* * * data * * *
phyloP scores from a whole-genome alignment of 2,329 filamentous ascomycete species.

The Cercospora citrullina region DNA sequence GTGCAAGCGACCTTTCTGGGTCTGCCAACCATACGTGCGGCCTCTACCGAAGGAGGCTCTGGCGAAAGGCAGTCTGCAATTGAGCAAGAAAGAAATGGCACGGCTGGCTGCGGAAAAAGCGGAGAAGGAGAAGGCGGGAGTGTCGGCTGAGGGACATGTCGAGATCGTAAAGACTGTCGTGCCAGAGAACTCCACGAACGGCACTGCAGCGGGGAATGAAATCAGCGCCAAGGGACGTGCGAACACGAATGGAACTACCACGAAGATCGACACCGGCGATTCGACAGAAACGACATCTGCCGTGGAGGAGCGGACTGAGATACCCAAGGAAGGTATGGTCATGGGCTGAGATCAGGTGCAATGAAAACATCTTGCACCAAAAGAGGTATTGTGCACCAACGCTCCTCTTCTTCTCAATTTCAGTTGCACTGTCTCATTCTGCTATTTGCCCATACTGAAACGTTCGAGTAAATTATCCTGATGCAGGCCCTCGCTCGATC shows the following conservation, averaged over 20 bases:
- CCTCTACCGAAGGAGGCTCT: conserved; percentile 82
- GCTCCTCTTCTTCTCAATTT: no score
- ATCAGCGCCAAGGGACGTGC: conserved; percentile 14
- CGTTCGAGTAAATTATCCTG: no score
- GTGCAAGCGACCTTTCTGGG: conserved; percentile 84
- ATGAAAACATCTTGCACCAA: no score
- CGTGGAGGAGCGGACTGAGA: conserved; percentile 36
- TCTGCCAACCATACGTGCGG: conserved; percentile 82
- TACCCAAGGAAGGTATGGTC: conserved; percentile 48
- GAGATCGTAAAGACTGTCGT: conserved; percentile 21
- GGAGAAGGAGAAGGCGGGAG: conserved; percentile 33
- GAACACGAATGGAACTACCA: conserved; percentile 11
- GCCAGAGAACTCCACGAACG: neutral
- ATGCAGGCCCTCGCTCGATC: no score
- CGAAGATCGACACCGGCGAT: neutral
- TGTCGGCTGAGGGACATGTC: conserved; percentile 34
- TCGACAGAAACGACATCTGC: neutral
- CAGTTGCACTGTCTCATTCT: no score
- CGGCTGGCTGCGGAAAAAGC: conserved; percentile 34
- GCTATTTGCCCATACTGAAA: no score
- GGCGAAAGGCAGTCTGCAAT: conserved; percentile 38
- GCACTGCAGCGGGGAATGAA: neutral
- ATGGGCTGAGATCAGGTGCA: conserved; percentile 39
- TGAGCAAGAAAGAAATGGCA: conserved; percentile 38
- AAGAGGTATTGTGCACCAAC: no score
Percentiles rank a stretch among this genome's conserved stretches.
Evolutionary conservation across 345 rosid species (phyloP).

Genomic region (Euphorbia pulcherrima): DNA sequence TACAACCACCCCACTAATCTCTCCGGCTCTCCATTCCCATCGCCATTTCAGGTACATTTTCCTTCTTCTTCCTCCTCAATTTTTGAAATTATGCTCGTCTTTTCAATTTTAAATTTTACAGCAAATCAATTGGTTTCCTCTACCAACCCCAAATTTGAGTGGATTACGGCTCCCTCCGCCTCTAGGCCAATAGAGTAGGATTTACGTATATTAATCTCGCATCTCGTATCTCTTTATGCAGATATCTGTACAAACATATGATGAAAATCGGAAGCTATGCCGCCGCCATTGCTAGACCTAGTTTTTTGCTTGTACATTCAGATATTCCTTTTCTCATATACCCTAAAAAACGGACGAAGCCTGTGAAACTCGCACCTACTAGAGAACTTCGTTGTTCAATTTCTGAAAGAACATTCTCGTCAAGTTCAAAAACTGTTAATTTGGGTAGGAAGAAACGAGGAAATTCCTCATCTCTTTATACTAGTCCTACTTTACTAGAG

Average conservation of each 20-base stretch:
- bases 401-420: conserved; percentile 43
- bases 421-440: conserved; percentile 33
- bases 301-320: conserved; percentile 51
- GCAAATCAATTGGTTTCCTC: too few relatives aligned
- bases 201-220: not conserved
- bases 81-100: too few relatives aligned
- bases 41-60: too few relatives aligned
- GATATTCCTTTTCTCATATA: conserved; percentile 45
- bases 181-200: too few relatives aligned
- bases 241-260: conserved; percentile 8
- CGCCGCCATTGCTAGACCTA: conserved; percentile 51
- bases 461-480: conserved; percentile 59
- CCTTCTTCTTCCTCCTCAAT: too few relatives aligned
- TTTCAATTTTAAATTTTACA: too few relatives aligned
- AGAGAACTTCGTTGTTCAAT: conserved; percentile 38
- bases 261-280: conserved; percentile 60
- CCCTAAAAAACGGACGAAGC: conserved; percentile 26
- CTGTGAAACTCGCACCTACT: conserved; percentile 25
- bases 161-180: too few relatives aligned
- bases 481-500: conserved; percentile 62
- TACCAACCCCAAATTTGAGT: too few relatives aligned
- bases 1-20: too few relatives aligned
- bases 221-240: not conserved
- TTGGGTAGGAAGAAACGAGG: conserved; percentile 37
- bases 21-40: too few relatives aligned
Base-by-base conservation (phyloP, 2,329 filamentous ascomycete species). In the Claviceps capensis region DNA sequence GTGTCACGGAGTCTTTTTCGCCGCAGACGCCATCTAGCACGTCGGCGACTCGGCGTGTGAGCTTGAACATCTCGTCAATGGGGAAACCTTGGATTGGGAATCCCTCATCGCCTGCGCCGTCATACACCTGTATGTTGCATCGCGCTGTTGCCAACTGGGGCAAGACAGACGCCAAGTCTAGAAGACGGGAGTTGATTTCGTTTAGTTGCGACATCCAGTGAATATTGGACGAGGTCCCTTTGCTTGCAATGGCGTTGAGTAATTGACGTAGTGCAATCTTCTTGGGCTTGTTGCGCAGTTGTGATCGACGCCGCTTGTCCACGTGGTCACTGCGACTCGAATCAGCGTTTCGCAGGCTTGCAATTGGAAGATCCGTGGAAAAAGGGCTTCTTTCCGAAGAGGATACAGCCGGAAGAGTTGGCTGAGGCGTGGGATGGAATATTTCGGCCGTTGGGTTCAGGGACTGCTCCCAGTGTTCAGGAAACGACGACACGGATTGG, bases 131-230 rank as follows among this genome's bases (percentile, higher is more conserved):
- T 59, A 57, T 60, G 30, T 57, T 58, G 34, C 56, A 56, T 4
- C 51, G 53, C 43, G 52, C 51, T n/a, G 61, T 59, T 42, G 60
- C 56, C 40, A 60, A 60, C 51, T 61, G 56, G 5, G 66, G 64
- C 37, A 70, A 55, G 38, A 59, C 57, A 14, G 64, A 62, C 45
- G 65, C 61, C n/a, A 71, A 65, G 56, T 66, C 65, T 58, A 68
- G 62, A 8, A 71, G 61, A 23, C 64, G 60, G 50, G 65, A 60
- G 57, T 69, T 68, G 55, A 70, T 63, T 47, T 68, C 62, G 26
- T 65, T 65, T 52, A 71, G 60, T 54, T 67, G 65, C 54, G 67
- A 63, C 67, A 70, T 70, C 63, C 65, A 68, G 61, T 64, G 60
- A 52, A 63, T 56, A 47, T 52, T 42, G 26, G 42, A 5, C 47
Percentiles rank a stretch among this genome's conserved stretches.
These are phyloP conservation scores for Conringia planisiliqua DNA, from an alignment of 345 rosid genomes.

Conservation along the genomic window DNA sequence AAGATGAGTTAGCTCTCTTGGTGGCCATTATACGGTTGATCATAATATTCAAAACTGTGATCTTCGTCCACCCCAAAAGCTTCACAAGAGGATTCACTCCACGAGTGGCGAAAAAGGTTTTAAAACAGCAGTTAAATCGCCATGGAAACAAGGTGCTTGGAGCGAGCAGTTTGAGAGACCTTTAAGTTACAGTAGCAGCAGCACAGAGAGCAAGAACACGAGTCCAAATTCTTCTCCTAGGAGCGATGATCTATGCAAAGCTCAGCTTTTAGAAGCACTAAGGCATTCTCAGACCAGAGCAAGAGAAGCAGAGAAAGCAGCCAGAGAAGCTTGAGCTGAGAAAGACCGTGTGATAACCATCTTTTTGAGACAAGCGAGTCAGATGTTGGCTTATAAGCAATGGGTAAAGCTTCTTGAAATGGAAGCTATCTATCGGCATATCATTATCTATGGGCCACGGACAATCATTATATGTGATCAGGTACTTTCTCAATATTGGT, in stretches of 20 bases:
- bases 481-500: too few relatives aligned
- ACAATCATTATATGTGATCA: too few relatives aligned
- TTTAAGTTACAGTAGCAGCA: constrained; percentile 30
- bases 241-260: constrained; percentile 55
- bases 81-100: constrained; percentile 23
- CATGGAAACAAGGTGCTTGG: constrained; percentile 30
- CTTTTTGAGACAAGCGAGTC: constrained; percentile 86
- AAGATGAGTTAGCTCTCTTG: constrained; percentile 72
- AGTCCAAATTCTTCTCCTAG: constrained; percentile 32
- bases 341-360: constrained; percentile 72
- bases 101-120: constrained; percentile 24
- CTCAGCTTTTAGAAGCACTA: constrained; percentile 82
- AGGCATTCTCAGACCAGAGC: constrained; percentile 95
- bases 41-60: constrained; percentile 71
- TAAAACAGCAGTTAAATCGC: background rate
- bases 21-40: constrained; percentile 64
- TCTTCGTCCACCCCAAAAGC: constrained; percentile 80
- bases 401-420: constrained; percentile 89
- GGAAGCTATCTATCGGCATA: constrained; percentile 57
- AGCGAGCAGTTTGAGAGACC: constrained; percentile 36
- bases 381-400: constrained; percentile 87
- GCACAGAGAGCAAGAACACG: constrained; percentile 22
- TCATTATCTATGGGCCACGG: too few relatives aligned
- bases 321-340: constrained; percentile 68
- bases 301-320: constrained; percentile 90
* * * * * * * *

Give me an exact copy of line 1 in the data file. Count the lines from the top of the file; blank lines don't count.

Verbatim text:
phyloP scores from a whole-genome alignment of 2,329 filamentous ascomycete species.